It is not just American companies. Try registering .co.uk via 1and1. Our price is $1.95 per year, yours is very much more than that. Conversely, we have to pay a lot more for dot coms.

The Global Market if it exists at all is highly segmented. Marketing needs to sensitive to local cultural practices and tastes. Marketing needs to be in a correct linguistic context. And price-wise you need to consistently tell the same lies about how much the product really costs. Companies will use IDN because it enables them to do just what they want. Dot Com, will be used globally, but not as Global Anchor. The dot com extension gives enourmous prestige everywhere not just in the US. In the UK, companies like to use dot com to reflect their status. The majority of such sites just target local markets. For historical reasons, in the US more often than not dot Com is treated like the US ccTLD. Most US dot com sites are US specific, they are not Global Anchors.

Even where such Global Anchors do exists the purpose is primarily B2B, not B2C. As domainers I think you will find that our revenues are or will be derived overwhelmingly from B2C or perhaps more accurate C2B traffic.

***FS*** I think many people who type domain names are looking to buy them.. That's why our type-to-click conversions run just 15% network wide, so I agree with your B2C, B2B assessment. I agree that IDNs will be very popular for regional sites, but 'going global'
is in the DNA of every business person, so you will absolutely need an ASCII component to your name or an ASCII name too. Nobody on my block will be getting cyrillic keyboards anytime soon.. but I think some of the best IDNs could be a mix of ASCII and IDN characters. Reason? You might even teach 'me' to type one or two non-ascii characters (keyboard codes) if the website is compelling enough, the names are short enough and an ascii component is a part of it for ease of memory.

David Wrixon


All companies that convert from ASCII to IDN will forward the old address to the new, so there will always be a backdoor into the site.

Most of the sites we are talking about won't contain any English content on their homepages, and more often than not, none at all, so unless you are into navigation by Autotranslation, then you are not very likely to want to go there in the first place.

Yes, obvioulsy there will be English speaking people in all countries, however, small a minority them are that require access to English Language sites. It is likely that will in many instances have to rely on the dot com site for information. Good companies may well provide links to English Language version of the local ordering interface. It is very unlikely that in most cases you would actually be able to get an effective service from the "Global Anchor".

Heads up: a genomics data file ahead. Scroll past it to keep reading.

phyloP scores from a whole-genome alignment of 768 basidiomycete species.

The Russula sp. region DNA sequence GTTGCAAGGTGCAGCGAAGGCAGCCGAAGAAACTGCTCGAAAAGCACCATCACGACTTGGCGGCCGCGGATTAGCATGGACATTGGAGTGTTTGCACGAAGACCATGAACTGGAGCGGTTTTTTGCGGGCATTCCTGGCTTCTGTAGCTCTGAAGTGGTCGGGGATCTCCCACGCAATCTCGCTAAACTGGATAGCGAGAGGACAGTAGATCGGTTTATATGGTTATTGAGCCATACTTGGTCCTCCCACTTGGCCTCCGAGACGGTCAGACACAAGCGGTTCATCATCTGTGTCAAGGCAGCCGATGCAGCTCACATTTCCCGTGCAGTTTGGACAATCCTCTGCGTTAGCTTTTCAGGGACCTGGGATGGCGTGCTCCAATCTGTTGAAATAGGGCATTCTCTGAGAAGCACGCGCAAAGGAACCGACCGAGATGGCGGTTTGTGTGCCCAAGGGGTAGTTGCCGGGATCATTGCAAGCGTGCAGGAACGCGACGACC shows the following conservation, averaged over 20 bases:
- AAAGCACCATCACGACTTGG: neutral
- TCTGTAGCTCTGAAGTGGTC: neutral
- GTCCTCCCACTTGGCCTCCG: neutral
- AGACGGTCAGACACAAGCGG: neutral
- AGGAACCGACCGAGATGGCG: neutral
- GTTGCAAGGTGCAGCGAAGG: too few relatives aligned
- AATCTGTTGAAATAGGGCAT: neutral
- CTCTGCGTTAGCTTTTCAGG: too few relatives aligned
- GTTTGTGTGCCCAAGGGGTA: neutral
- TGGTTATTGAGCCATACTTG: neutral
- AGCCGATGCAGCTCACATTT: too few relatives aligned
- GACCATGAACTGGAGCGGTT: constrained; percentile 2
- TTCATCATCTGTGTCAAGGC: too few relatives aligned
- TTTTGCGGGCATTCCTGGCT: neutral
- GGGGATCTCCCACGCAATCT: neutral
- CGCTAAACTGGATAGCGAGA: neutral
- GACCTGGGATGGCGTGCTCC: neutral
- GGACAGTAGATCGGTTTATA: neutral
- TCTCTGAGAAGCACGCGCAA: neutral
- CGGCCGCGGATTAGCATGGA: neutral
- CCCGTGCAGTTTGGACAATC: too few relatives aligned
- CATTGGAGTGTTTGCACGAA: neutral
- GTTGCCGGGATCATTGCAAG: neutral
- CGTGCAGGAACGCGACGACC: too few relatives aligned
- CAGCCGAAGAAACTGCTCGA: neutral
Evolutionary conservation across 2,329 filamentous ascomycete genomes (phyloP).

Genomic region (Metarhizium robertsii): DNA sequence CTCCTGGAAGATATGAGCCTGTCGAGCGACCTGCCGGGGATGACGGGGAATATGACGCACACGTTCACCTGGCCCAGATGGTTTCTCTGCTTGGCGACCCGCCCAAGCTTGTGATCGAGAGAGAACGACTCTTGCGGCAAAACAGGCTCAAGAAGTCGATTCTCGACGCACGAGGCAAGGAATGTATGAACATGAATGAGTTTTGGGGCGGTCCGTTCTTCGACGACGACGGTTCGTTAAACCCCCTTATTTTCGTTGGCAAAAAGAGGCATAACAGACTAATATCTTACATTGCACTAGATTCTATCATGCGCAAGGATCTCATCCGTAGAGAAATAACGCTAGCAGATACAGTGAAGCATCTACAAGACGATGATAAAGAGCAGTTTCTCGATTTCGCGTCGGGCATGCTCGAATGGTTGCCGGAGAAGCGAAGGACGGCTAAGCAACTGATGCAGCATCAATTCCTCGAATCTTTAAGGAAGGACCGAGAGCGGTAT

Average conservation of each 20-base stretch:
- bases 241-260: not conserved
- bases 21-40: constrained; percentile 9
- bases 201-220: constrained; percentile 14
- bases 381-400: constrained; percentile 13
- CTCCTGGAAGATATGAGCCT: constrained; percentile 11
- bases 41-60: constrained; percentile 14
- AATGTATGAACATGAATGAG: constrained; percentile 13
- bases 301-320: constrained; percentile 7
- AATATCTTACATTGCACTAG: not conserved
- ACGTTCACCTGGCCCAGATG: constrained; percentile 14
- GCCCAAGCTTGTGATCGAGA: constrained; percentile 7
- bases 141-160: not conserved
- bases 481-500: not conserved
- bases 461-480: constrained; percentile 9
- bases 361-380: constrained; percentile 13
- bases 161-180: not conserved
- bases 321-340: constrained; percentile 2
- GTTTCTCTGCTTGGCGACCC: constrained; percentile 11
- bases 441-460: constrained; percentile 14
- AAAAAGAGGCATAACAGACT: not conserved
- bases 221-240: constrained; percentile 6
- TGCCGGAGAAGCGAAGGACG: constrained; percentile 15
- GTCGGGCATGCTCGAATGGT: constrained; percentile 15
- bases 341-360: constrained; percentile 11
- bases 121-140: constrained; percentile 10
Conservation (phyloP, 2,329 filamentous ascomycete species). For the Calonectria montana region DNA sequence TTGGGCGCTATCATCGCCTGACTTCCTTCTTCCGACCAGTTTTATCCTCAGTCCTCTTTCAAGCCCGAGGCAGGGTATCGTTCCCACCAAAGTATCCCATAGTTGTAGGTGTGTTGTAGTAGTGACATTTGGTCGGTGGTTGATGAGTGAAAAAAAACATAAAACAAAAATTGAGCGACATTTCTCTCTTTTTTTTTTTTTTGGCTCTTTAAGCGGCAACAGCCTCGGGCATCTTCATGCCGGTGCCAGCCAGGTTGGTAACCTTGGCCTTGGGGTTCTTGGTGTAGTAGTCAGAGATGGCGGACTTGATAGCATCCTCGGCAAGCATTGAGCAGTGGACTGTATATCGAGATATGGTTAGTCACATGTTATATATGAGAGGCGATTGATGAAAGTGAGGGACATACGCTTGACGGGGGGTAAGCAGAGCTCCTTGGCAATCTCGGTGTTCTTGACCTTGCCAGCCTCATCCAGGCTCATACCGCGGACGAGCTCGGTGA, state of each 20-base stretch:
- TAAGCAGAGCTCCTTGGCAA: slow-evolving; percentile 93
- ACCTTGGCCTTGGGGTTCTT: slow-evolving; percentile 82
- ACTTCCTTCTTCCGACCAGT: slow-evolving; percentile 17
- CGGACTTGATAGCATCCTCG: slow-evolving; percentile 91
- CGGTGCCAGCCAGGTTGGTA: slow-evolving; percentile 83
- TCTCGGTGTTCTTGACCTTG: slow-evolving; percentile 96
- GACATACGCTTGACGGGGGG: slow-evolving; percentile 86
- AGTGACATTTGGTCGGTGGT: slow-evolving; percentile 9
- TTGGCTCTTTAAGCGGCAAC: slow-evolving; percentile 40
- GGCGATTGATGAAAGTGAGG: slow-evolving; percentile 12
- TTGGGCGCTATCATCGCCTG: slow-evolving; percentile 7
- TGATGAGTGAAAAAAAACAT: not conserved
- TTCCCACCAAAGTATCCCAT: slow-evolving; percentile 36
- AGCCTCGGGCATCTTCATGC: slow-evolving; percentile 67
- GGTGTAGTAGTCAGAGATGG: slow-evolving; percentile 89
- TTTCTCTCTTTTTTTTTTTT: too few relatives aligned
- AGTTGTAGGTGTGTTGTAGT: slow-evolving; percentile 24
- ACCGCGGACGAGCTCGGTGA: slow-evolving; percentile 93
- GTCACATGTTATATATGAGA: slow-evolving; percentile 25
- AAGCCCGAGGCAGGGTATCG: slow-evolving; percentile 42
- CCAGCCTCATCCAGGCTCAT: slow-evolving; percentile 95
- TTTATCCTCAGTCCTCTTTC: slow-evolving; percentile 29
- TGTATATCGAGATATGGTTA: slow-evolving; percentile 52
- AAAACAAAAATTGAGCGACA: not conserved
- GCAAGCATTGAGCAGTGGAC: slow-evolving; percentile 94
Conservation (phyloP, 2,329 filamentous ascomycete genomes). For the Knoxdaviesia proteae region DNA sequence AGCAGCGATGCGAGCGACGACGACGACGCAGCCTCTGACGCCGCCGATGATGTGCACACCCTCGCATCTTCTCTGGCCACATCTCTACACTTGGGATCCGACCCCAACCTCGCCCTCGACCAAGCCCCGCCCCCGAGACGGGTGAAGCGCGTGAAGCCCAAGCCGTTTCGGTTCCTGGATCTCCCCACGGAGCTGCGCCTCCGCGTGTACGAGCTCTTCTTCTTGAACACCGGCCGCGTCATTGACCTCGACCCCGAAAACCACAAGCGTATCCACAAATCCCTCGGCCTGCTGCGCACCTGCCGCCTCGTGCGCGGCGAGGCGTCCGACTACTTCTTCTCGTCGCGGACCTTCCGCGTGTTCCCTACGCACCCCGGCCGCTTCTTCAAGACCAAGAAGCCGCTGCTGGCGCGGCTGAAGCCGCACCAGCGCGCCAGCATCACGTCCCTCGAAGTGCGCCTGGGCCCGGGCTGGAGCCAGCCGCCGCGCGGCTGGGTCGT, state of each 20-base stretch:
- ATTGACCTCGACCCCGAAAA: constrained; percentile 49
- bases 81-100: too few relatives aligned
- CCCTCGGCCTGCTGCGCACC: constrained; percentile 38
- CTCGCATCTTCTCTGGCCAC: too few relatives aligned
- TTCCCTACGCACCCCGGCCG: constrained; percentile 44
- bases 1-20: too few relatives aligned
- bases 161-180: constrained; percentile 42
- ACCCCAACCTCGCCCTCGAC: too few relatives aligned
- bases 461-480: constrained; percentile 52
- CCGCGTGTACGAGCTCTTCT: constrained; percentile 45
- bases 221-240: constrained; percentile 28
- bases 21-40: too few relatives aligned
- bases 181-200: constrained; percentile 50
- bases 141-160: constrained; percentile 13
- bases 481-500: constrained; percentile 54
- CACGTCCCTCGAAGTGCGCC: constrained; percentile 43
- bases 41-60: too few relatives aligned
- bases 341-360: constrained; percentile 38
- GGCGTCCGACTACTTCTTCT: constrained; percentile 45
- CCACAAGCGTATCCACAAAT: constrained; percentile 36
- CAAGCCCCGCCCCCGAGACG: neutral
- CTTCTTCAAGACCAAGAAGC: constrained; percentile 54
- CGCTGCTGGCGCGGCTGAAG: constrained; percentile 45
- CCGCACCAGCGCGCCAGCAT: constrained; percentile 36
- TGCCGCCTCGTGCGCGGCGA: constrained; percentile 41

If you are an American working for a drilling company in China for example and you needed some replacement specialist drilling equipment from a American Supplier with a local office in Shanghai, it is likely that you are going to have to go onto their local website to place the order. If you go dot Com site which serves it head office in Dallas, then they may not be able to accept payment from a Chinese Bank card denominated in Yuan. Even if the order was accepted the chances are it would be passed to Warehouse in Texas, and it would take best part of a month for your drill supplies to show up.

Going global is all about servicing customers in hundreds of different locations in lots of different ways. Your global market is just the theoretical summation of all the various markets and segments of market that you service.

The other problem that was not mention above is that Intellectual Property Rights are market specific. It may be that have sole right over a Trademark in the US but it may be totally illegal for you to use the same trademark in China or even the UK for that matter.

On the typing thing, I have 4000 domains to manage in over 20 different scripts and I have only ever used a standard English Keyboard, but the C and the V on that keyboard are just about worn out as is the control key.